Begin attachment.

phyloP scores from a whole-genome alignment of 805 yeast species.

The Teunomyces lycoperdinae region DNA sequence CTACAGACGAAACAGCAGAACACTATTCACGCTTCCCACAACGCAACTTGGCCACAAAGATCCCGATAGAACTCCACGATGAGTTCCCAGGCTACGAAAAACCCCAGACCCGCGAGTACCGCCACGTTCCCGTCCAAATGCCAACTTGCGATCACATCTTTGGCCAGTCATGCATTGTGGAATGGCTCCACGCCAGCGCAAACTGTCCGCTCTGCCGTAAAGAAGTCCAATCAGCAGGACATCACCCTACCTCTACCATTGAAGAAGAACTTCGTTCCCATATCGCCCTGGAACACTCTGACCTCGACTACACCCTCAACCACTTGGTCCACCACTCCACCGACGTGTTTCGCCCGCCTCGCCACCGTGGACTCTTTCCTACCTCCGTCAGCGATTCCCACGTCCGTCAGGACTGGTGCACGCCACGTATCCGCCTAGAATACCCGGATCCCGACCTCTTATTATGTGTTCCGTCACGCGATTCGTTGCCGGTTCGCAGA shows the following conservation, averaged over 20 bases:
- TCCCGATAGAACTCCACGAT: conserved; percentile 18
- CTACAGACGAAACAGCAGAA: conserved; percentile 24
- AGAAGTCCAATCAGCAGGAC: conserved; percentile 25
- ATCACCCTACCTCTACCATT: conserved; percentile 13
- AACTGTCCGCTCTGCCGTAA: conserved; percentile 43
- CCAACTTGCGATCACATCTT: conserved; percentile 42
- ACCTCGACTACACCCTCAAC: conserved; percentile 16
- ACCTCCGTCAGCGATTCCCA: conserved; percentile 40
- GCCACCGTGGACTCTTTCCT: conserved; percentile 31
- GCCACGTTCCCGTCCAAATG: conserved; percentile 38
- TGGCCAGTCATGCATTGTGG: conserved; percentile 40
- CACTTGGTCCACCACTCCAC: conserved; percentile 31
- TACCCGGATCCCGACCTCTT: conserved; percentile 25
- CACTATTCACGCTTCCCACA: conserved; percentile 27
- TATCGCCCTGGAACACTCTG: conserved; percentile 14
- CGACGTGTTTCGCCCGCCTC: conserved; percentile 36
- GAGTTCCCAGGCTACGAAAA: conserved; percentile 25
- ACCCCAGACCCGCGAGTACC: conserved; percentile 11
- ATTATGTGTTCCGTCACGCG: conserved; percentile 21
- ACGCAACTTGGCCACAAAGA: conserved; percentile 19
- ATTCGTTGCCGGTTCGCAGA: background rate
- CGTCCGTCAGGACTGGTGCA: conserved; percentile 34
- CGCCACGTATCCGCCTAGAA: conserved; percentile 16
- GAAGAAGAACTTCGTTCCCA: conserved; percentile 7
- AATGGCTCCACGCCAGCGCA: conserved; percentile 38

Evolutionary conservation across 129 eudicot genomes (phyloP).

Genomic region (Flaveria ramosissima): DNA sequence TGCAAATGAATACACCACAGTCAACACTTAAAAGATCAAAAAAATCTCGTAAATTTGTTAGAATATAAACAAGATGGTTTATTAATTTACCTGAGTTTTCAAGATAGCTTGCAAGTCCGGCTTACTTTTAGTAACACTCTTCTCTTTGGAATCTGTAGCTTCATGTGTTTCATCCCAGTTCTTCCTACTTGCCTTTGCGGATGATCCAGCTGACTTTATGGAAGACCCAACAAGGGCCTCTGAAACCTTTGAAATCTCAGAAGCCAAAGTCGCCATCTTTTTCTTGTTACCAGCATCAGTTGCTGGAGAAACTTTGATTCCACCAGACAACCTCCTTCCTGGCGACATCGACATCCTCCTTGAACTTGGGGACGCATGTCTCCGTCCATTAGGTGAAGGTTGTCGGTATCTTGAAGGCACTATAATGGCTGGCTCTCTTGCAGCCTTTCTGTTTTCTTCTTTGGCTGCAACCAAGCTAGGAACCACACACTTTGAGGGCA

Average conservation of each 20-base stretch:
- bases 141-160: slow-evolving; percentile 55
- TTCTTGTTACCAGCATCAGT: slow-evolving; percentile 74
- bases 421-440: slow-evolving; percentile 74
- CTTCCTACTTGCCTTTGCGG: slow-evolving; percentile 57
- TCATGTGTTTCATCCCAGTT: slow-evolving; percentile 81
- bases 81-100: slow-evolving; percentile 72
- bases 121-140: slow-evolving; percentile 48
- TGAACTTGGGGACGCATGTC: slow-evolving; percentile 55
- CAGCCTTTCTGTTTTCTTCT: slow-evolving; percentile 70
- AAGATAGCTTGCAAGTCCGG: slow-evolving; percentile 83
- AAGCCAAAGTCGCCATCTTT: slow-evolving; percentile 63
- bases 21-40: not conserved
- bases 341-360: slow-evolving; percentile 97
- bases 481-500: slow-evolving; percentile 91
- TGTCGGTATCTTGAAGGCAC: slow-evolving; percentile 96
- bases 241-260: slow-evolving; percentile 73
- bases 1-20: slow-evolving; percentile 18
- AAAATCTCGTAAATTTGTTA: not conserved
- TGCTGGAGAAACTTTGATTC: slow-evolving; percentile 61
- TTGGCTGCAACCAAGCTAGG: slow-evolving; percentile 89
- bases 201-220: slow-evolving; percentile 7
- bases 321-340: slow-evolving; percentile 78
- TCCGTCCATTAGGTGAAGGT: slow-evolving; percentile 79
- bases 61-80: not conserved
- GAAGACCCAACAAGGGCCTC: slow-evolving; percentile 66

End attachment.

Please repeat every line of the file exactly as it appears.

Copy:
phyloP scores from a whole-genome alignment of 805 yeast species.

The Teunomyces lycoperdinae region DNA sequence CTACAGACGAAACAGCAGAACACTATTCACGCTTCCCACAACGCAACTTGGCCACAAAGATCCCGATAGAACTCCACGATGAGTTCCCAGGCTACGAAAAACCCCAGACCCGCGAGTACCGCCACGTTCCCGTCCAAATGCCAACTTGCGATCACATCTTTGGCCAGTCATGCATTGTGGAATGGCTCCACGCCAGCGCAAACTGTCCGCTCTGCCGTAAAGAAGTCCAATCAGCAGGACATCACCCTACCTCTACCATTGAAGAAGAACTTCGTTCCCATATCGCCCTGGAACACTCTGACCTCGACTACACCCTCAACCACTTGGTCCACCACTCCACCGACGTGTTTCGCCCGCCTCGCCACCGTGGACTCTTTCCTACCTCCGTCAGCGATTCCCACGTCCGTCAGGACTGGTGCACGCCACGTATCCGCCTAGAATACCCGGATCCCGACCTCTTATTATGTGTTCCGTCACGCGATTCGTTGCCGGTTCGCAGA shows the following conservation, averaged over 20 bases:
- TCCCGATAGAACTCCACGAT: conserved; percentile 18
- CTACAGACGAAACAGCAGAA: conserved; percentile 24
- AGAAGTCCAATCAGCAGGAC: conserved; percentile 25
- ATCACCCTACCTCTACCATT: conserved; percentile 13
- AACTGTCCGCTCTGCCGTAA: conserved; percentile 43
- CCAACTTGCGATCACATCTT: conserved; percentile 42
- ACCTCGACTACACCCTCAAC: conserved; percentile 16
- ACCTCCGTCAGCGATTCCCA: conserved; percentile 40
- GCCACCGTGGACTCTTTCCT: conserved; percentile 31
- GCCACGTTCCCGTCCAAATG: conserved; percentile 38
- TGGCCAGTCATGCATTGTGG: conserved; percentile 40
- CACTTGGTCCACCACTCCAC: conserved; percentile 31
- TACCCGGATCCCGACCTCTT: conserved; percentile 25
- CACTATTCACGCTTCCCACA: conserved; percentile 27
- TATCGCCCTGGAACACTCTG: conserved; percentile 14
- CGACGTGTTTCGCCCGCCTC: conserved; percentile 36
- GAGTTCCCAGGCTACGAAAA: conserved; percentile 25
- ACCCCAGACCCGCGAGTACC: conserved; percentile 11
- ATTATGTGTTCCGTCACGCG: conserved; percentile 21
- ACGCAACTTGGCCACAAAGA: conserved; percentile 19
- ATTCGTTGCCGGTTCGCAGA: background rate
- CGTCCGTCAGGACTGGTGCA: conserved; percentile 34
- CGCCACGTATCCGCCTAGAA: conserved; percentile 16
- GAAGAAGAACTTCGTTCCCA: conserved; percentile 7
- AATGGCTCCACGCCAGCGCA: conserved; percentile 38

Evolutionary conservation across 129 eudicot genomes (phyloP).

Genomic region (Flaveria ramosissima): DNA sequence TGCAAATGAATACACCACAGTCAACACTTAAAAGATCAAAAAAATCTCGTAAATTTGTTAGAATATAAACAAGATGGTTTATTAATTTACCTGAGTTTTCAAGATAGCTTGCAAGTCCGGCTTACTTTTAGTAACACTCTTCTCTTTGGAATCTGTAGCTTCATGTGTTTCATCCCAGTTCTTCCTACTTGCCTTTGCGGATGATCCAGCTGACTTTATGGAAGACCCAACAAGGGCCTCTGAAACCTTTGAAATCTCAGAAGCCAAAGTCGCCATCTTTTTCTTGTTACCAGCATCAGTTGCTGGAGAAACTTTGATTCCACCAGACAACCTCCTTCCTGGCGACATCGACATCCTCCTTGAACTTGGGGACGCATGTCTCCGTCCATTAGGTGAAGGTTGTCGGTATCTTGAAGGCACTATAATGGCTGGCTCTCTTGCAGCCTTTCTGTTTTCTTCTTTGGCTGCAACCAAGCTAGGAACCACACACTTTGAGGGCA

Average conservation of each 20-base stretch:
- bases 141-160: slow-evolving; percentile 55
- TTCTTGTTACCAGCATCAGT: slow-evolving; percentile 74
- bases 421-440: slow-evolving; percentile 74
- CTTCCTACTTGCCTTTGCGG: slow-evolving; percentile 57
- TCATGTGTTTCATCCCAGTT: slow-evolving; percentile 81
- bases 81-100: slow-evolving; percentile 72
- bases 121-140: slow-evolving; percentile 48
- TGAACTTGGGGACGCATGTC: slow-evolving; percentile 55
- CAGCCTTTCTGTTTTCTTCT: slow-evolving; percentile 70
- AAGATAGCTTGCAAGTCCGG: slow-evolving; percentile 83
- AAGCCAAAGTCGCCATCTTT: slow-evolving; percentile 63
- bases 21-40: not conserved
- bases 341-360: slow-evolving; percentile 97
- bases 481-500: slow-evolving; percentile 91
- TGTCGGTATCTTGAAGGCAC: slow-evolving; percentile 96
- bases 241-260: slow-evolving; percentile 73
- bases 1-20: slow-evolving; percentile 18
- AAAATCTCGTAAATTTGTTA: not conserved
- TGCTGGAGAAACTTTGATTC: slow-evolving; percentile 61
- TTGGCTGCAACCAAGCTAGG: slow-evolving; percentile 89
- bases 201-220: slow-evolving; percentile 7
- bases 321-340: slow-evolving; percentile 78
- TCCGTCCATTAGGTGAAGGT: slow-evolving; percentile 79
- bases 61-80: not conserved
- GAAGACCCAACAAGGGCCTC: slow-evolving; percentile 66